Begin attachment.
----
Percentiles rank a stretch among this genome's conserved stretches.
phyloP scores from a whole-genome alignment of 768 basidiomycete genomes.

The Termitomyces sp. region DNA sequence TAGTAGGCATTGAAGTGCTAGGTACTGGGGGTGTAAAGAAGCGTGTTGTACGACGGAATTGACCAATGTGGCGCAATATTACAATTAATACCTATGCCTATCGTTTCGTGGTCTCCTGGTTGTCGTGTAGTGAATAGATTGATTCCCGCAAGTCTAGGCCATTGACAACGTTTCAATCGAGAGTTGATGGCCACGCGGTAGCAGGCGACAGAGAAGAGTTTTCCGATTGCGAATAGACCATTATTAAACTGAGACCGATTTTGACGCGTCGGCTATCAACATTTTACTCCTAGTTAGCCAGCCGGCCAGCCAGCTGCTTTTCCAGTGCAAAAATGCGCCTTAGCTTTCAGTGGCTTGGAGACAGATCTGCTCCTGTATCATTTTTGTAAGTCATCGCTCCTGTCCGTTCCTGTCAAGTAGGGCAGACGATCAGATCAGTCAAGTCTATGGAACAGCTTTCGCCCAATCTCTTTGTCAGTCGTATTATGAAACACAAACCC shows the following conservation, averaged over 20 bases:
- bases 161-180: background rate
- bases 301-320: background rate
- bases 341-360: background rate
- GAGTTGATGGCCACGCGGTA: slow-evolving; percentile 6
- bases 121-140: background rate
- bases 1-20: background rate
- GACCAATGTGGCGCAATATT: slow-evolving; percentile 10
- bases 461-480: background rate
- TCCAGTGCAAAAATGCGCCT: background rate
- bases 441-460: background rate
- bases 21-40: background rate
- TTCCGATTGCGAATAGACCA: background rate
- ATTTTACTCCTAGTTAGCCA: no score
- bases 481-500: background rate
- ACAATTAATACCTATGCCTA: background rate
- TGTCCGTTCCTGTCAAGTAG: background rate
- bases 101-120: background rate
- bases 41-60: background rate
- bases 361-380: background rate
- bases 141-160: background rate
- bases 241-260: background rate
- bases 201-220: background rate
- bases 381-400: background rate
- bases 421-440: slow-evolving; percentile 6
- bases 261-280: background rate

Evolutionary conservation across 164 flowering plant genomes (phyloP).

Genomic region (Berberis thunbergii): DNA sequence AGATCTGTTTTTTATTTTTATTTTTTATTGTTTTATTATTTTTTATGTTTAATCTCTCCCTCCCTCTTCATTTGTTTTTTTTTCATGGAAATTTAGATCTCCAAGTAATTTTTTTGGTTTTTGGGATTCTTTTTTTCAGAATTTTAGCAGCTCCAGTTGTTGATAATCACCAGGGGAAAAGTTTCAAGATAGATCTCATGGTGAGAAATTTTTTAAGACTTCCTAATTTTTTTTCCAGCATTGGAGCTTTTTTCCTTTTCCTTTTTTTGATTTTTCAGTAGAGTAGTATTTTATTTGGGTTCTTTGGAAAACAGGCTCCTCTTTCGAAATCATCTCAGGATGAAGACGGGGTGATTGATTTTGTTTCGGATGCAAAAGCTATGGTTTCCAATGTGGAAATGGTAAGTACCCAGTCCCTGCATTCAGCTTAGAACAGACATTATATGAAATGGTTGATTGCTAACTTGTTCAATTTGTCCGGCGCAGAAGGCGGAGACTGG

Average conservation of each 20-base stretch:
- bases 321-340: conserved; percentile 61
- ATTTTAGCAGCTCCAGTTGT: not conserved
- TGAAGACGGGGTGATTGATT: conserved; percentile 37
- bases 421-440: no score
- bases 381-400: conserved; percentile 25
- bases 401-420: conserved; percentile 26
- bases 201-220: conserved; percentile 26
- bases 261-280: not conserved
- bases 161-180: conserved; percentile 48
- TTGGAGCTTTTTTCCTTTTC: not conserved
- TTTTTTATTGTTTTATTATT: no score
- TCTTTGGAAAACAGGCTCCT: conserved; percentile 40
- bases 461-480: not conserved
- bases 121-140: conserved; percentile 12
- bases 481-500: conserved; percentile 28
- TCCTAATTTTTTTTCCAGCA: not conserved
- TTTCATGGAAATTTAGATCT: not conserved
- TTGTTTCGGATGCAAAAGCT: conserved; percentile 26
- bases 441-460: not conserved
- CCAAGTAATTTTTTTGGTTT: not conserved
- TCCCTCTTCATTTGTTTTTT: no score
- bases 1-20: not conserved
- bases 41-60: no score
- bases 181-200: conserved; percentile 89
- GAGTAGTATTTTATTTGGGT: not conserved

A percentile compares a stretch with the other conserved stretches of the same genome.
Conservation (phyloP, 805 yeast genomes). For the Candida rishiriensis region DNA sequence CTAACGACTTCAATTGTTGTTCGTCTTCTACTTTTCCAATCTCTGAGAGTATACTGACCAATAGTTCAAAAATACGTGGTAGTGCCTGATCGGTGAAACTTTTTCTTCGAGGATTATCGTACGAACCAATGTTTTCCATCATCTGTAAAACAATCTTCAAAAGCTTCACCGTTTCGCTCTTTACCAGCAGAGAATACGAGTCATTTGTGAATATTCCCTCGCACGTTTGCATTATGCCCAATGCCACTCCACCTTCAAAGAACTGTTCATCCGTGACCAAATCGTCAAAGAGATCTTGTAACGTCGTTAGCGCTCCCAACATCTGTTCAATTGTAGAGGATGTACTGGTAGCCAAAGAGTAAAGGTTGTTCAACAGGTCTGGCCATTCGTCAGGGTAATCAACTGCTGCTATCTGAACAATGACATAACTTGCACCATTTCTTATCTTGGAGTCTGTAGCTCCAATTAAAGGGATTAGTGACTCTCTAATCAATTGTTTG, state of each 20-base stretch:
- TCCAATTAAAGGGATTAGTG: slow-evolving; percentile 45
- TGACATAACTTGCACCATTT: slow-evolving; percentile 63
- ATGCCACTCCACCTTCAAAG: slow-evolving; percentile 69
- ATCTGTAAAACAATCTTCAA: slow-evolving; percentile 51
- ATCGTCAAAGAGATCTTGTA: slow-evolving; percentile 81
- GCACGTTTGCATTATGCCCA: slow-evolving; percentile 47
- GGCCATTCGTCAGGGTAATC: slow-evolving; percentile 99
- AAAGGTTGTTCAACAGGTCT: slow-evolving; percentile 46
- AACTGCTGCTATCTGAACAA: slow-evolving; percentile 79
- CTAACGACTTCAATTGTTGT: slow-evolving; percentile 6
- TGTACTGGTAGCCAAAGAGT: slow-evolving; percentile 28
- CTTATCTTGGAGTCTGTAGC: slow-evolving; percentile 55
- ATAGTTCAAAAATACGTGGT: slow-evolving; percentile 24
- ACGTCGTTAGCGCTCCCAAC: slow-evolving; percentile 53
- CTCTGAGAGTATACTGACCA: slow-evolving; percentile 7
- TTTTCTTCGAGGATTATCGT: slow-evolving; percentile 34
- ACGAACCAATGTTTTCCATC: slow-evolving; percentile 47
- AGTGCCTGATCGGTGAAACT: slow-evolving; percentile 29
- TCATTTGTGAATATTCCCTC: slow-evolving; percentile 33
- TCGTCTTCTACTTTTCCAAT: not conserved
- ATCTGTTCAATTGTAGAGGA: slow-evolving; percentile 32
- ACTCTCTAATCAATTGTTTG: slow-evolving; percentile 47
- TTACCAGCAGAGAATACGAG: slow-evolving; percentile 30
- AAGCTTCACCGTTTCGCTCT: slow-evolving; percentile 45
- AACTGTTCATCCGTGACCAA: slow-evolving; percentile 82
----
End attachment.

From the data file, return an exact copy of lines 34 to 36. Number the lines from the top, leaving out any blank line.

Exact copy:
- TGAAGACGGGGTGATTGATT: conserved; percentile 37
- bases 421-440: no score
- bases 381-400: conserved; percentile 25